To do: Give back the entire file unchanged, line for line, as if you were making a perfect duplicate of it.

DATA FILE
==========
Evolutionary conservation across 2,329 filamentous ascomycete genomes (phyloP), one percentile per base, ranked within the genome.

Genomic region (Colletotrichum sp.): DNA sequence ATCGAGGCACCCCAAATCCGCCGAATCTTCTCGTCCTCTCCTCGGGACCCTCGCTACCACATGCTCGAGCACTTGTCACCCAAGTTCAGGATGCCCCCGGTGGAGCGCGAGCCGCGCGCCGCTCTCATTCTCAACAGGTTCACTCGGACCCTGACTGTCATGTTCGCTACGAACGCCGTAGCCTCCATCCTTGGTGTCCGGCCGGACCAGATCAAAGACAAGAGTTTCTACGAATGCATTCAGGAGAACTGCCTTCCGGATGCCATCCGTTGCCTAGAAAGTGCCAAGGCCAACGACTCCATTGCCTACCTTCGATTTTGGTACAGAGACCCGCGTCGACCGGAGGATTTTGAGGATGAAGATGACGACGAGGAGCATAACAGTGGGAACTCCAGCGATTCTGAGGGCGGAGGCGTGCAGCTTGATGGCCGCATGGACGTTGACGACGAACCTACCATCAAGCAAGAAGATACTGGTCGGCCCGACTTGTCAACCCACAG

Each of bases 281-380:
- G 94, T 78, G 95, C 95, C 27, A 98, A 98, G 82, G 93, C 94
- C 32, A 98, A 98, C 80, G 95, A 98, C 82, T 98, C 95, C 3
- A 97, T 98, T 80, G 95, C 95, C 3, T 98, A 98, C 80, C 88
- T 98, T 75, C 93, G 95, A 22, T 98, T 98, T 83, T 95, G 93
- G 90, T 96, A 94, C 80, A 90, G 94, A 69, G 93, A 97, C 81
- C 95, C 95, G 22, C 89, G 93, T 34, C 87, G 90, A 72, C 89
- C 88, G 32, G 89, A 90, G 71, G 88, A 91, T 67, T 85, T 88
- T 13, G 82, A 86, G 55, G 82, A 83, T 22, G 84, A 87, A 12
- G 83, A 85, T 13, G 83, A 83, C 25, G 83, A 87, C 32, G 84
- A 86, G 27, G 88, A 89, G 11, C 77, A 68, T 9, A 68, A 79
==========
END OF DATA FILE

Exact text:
Evolutionary conservation across 2,329 filamentous ascomycete genomes (phyloP), one percentile per base, ranked within the genome.

Genomic region (Colletotrichum sp.): DNA sequence ATCGAGGCACCCCAAATCCGCCGAATCTTCTCGTCCTCTCCTCGGGACCCTCGCTACCACATGCTCGAGCACTTGTCACCCAAGTTCAGGATGCCCCCGGTGGAGCGCGAGCCGCGCGCCGCTCTCATTCTCAACAGGTTCACTCGGACCCTGACTGTCATGTTCGCTACGAACGCCGTAGCCTCCATCCTTGGTGTCCGGCCGGACCAGATCAAAGACAAGAGTTTCTACGAATGCATTCAGGAGAACTGCCTTCCGGATGCCATCCGTTGCCTAGAAAGTGCCAAGGCCAACGACTCCATTGCCTACCTTCGATTTTGGTACAGAGACCCGCGTCGACCGGAGGATTTTGAGGATGAAGATGACGACGAGGAGCATAACAGTGGGAACTCCAGCGATTCTGAGGGCGGAGGCGTGCAGCTTGATGGCCGCATGGACGTTGACGACGAACCTACCATCAAGCAAGAAGATACTGGTCGGCCCGACTTGTCAACCCACAG

Each of bases 281-380:
- G 94, T 78, G 95, C 95, C 27, A 98, A 98, G 82, G 93, C 94
- C 32, A 98, A 98, C 80, G 95, A 98, C 82, T 98, C 95, C 3
- A 97, T 98, T 80, G 95, C 95, C 3, T 98, A 98, C 80, C 88
- T 98, T 75, C 93, G 95, A 22, T 98, T 98, T 83, T 95, G 93
- G 90, T 96, A 94, C 80, A 90, G 94, A 69, G 93, A 97, C 81
- C 95, C 95, G 22, C 89, G 93, T 34, C 87, G 90, A 72, C 89
- C 88, G 32, G 89, A 90, G 71, G 88, A 91, T 67, T 85, T 88
- T 13, G 82, A 86, G 55, G 82, A 83, T 22, G 84, A 87, A 12
- G 83, A 85, T 13, G 83, A 83, C 25, G 83, A 87, C 32, G 84
- A 86, G 27, G 88, A 89, G 11, C 77, A 68, T 9, A 68, A 79